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Slavery

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Essay title: Slavery

Slavery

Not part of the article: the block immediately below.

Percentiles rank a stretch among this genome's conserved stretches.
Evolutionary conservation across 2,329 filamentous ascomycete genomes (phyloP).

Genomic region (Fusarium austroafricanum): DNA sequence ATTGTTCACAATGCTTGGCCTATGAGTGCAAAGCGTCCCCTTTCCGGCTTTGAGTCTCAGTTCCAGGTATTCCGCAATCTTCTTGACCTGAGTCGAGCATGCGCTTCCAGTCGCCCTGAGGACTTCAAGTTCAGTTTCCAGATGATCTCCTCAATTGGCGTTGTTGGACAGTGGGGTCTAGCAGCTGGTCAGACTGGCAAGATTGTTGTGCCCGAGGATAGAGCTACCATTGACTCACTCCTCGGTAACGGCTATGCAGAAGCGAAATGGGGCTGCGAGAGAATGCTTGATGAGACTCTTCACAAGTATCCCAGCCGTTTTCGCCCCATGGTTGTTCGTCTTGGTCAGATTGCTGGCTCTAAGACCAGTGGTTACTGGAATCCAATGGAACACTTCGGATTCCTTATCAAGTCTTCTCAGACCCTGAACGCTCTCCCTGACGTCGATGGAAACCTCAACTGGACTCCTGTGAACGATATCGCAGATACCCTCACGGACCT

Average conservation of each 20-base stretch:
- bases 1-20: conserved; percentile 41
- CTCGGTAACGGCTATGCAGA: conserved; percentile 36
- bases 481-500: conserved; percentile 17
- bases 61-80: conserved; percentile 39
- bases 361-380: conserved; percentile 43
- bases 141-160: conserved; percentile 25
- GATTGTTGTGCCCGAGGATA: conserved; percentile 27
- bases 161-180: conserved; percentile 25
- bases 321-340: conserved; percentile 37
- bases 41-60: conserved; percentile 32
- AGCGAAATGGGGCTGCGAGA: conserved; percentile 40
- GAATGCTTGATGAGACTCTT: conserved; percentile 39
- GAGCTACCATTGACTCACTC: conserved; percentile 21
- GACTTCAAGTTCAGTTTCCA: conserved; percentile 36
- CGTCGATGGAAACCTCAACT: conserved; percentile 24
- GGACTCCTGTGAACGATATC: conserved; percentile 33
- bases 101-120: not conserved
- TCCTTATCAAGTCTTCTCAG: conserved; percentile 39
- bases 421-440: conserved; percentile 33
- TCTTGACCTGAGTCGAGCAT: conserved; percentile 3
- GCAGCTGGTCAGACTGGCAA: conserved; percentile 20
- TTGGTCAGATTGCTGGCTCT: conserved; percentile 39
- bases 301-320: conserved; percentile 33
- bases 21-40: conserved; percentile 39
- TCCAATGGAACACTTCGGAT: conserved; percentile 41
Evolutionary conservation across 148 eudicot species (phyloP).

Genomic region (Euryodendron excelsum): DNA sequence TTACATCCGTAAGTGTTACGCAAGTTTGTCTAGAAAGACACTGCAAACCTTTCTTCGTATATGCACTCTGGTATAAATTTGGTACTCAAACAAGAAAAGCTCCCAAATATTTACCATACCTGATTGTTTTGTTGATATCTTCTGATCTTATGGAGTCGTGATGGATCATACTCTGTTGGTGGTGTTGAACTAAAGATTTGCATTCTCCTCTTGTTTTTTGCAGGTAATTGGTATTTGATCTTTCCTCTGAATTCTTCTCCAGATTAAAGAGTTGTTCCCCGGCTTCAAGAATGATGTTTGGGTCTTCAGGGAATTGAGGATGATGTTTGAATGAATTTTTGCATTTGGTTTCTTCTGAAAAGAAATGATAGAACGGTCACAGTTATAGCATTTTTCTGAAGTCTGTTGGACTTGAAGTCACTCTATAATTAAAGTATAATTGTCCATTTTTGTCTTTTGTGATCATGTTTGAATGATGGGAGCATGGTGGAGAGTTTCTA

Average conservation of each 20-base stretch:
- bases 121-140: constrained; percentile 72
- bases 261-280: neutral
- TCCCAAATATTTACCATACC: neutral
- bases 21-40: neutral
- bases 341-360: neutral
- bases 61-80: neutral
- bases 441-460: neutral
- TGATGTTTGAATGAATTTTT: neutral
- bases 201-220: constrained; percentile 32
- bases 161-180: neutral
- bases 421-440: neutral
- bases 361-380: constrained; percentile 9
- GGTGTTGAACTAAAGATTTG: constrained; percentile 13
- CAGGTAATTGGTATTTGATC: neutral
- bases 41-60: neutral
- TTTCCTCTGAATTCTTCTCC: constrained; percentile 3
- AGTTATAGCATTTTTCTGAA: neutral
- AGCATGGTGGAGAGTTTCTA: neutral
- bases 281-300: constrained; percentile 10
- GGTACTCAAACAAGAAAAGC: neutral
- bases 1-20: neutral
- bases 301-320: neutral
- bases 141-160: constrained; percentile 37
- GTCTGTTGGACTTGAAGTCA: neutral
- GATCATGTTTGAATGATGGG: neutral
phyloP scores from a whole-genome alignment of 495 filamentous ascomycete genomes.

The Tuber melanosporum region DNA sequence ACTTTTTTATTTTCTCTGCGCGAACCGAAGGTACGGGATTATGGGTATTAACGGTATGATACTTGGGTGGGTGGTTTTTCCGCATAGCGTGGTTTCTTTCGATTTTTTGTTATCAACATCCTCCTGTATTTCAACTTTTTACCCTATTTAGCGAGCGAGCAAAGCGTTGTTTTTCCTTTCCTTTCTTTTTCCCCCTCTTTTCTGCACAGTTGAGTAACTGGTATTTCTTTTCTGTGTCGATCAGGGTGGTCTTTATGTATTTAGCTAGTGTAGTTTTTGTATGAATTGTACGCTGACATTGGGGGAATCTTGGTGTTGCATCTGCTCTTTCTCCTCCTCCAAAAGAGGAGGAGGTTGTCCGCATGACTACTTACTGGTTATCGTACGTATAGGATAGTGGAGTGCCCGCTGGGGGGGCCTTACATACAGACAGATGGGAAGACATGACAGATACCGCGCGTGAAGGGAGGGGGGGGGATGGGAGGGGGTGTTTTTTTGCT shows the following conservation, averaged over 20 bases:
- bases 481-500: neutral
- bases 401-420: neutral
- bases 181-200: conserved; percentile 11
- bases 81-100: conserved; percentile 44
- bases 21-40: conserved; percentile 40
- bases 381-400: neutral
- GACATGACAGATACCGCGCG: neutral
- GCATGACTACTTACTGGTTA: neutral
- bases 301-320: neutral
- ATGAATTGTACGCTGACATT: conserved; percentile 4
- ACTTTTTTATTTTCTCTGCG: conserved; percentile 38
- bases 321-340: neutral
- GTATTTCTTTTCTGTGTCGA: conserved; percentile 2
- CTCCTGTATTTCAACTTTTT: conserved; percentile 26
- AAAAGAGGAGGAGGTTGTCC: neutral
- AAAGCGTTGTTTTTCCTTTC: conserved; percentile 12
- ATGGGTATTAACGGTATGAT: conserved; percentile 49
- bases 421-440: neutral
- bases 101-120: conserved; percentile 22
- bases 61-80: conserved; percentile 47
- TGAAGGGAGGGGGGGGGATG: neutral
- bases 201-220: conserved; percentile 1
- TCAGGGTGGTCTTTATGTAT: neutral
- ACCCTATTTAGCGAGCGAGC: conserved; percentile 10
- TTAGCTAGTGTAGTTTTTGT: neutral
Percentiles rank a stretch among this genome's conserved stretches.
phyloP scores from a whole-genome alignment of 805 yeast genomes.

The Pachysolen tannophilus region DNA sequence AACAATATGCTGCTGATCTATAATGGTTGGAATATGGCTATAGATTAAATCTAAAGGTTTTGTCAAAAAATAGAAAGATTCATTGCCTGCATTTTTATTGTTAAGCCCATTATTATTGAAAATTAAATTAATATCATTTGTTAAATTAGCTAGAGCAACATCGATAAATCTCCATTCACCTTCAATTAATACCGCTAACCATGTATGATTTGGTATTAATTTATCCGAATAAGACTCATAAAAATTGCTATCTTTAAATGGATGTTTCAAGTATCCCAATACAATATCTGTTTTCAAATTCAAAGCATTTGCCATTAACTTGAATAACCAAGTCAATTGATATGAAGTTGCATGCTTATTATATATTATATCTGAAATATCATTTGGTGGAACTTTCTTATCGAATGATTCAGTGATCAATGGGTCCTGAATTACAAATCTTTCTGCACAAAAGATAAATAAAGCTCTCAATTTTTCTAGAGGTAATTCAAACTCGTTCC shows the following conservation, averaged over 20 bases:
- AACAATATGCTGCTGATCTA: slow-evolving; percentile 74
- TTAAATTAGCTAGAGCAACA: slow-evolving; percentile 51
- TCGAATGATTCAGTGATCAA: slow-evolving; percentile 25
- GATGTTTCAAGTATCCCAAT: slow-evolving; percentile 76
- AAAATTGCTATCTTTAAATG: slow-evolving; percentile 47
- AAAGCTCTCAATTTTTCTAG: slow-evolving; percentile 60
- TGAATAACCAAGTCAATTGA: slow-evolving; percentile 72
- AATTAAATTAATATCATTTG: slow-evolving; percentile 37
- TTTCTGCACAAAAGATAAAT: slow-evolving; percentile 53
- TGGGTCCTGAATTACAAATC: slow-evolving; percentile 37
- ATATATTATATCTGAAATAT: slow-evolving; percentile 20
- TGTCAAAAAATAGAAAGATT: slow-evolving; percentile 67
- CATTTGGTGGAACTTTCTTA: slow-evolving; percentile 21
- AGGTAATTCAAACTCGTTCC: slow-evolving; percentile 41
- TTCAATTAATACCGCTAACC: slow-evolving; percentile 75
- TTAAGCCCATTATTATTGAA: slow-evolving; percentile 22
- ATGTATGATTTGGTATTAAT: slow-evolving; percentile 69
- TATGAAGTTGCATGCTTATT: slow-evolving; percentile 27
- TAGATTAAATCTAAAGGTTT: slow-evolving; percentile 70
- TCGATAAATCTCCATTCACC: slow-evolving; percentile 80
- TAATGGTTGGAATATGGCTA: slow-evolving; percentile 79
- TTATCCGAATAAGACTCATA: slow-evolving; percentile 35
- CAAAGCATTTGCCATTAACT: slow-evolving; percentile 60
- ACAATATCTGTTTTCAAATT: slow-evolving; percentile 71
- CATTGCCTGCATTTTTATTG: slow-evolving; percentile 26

The representative government begins with the House of Burguess. The house of Burguess as the legislature was called; they first met on July 30, 1619 in a little church in Jamestown to write the laws of Virginia. The house of Burguess remained in existence even after James I took control of Virginia. At that time there were eleven settlements in the colony. Each of them elected two, burguesses, as representatives were called. In 1964 James I cancelled the charter of the Virginia Company, thus making Virginia a royal colony. The tobacco cultivation assures Virginia's success, which was another unanticipated development was the discovery that raising tobacco was a profitable way to make a living. In 1612 Captain John Rolfe introduced a tropical variety possibly from Trinidad to Virginia. Rolfe, like other Englishmen, he had learned to enjoy puffing on a pipe. Rolfe's tobacco found a waiting market in London. The "weed" quickly wore out the land, and the steady search for new acres was instrumental in pushing settlement farther and farther west. The first crop arrived in London in 1614. Because rivers were required for shipping the crop, the banks of Potomac, the James, and the Rappahannock Rivers soon were lined with tobacco farms. So completely did tobacco take up people's lives in Virginia that no large towns developed as centers of commerce and culture? The town of Williamsburg was the political hub of the colony. Williamsburg became Virginia's capital in 1699 after Jamestown was destroyed by fire. The leaders of the colony met there to debate governmental matters. Indentured servants came to America. Many people had been driven off the land by what was called the enclosure movement. The cost of crossing the Atlantic was, beyond the means of these people. Under the indenture system a farmer in America would gladly agree to pay the ship passage of an immigrant. The immigrant would in turn agree in writing to serve that farmer for a specified number of years, varying from four to seven. After the period of indenture was over, the worker became a free man or woman again. Often receiving land to take up farming. The indenture system had its drawbacks; many servants who had arrived in America resented their condition and worked unwillingly. Slavery was introduced among the early indentured servants were people who did not come to America willingly. The first Africans arrived in Virginia in 1619. For the next thirty years or so, Africans were generally treated like indentured servants from Europe. By 1651 there were about 300 Africans in Virginia's population of 15000. By 1640 some black servants were forced to serve their indentures for life. Slaveholders were given increasing control as the personal and civil freedom of black people, which was more and more restricted. Finally, as the 1700's opened, the English were becoming heavily involved in the profitable slave trade, until then a monopoly of Spain. The demand for slaves increases because of labor shortage. Another response was the importation of African slaves. Slave trading itself mocked the high ideals on which so many of the colonies which had been founded. For the suffering of slaves the torment was often made worse by the fact that they came from different places of Africa. Some Africans tried to escape their mystery by starving themselves to death aboard the ships. Accustomed to agricultural work in Africa, they became indispensable to the colonial economy. Those Africans who survived the Atlantic crossing were quickly taken in hand and taught the tasks they would have to perform in America. It is estimated that 2/3 of the slaves captured in Africa never survived to land in America. The American Revolution cut off trade with England. Debate whether slavery is still necessary with the decline of agriculture. Southerners needed a new crop to make farming profitable. They grew cotton in small amounts. Long staple cotton grew only in coastal areas. Short staple cotton grew everywhere in the south. They were loaded with

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